I'm not talking about some personal tragedy that I suffered and endured. Rather, I am talking about a general situation that most women live through in Egypt, perhaps even in the entire Arab world, where a woman lives and dies without ever experiencing her own personal space. She is a child in her family’s house, even if she has her own room. Closing the door of that room is considered suspicious, and suggests all that is wrong and rotten. Then, the woman leaves her family’s house to go to her husband’s house, where he shares her bedroom and the entire house. Usually, it is the man’s will when it comes to managing their day that is what’s imposed according to his work and his daily routine. This is not out of some injustice or ill-intent, but out of habit, since even if a woman wanted the day to go according to what she wants, she may not even know what she could do, after having lived for many years with every detail of her day and her personal space determined by others.

A woman lives and dies without ever experiencing her own personal space. She is a child in her family’s house, even if she has her own room, since closing the door of that room is considered a suspicious act

This is exactly what I realized after my husband closed the door behind him and went on his way to travel. I realized that I had no idea what I could do within such a vast space of freedom. The first thing that popped up from me was to talk to my friend on the phone and ask her to come over so that I wouldn’t be alone. It was not as easy as I had imagined. I had imagined that I would be over the moon in joy, I would dance around in the house, and I would stay up late outside. Those who raise birds are all well aware of the fact that a bird does not come out of its cage as soon as you open the door for it. It needs confidence. It needs to realize where it will go if it gets out. After spending two days with my friend, I decided to give it a try. After she had left, I had a whiff of this sweet nectar for the first time — the nectar of the small pleasures that personal space grants us with.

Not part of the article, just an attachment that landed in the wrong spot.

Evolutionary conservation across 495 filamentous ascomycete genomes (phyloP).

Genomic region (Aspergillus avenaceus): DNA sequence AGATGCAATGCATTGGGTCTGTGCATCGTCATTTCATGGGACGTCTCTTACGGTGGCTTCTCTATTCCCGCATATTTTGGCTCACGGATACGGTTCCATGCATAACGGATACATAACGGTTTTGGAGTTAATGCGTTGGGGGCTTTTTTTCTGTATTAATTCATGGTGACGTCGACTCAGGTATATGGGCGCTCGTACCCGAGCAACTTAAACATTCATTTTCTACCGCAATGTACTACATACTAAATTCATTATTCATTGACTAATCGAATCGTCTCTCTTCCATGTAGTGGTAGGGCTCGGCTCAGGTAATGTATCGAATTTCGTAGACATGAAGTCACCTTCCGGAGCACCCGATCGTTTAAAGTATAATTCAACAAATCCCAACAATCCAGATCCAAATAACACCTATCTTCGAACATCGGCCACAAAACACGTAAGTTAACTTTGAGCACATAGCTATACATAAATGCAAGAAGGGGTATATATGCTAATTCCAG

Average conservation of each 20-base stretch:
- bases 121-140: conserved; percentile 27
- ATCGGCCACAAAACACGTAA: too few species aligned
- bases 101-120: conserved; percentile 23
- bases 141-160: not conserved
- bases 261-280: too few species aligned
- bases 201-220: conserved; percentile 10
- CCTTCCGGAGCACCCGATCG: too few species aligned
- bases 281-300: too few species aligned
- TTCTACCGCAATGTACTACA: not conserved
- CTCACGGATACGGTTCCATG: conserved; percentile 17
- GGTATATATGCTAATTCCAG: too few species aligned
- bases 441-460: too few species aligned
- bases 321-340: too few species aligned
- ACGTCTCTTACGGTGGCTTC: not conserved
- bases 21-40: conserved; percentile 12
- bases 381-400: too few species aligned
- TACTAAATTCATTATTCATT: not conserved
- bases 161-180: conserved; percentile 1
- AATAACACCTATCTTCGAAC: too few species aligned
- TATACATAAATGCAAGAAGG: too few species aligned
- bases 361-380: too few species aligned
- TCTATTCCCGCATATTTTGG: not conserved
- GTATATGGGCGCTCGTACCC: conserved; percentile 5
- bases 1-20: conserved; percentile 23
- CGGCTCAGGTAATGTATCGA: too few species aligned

I took a leave of absence from my work so that all the elements of freedom and personal space would be available for me to fully take advantage of. I experienced the feeling of waking up on my own without anyone waking me up to do something. I experienced the feeling of lightness. The thing I had put on the table did not move until I later picked it up again. I will not think about food today, nor about cooking, and I will order any type of food over the phone when I get hungry. It might seem like petty and trivial details to you, but it was a whole new and wonderful world to me. I haven’t been out of the house all week, so that I could properly “roll around” in the comfort of my own personal space.

This friend of mine had to pay thousands of pounds after she and her husband separated to find a place for her cats to live, because her mother is afraid of cats. As for my teenage friend with whom I had talked to a few days ago, she was crying because after getting married and after having children, she cannot find enough space for herself, not even in the bathroom where her child would not leave her even as she uses the toilet or while taking a shower. Another friend of mine lived in Cairo with three other female students, where she was studying far from the province that she was born in. I would relive with her the memories of her friends’ bullying whenever she came in late at night because they were “devout” and didn’t want their apartment to have a bad name or reputation. My mother, who is now sixty years old, and who had five brothers, had never experienced what it meant to have a room that she could close the door of. And my seven-year-old niece sleeps with her grandmother in her room. Over the generations, and even with the changing social and economic conditions, believe me, the Arab woman may live and die, without realizing the meaning of the comfort of personal space.

*The views and opinions expressed in this article are those of the author’s and do not necessarily reflect the official policy or position of Raseef22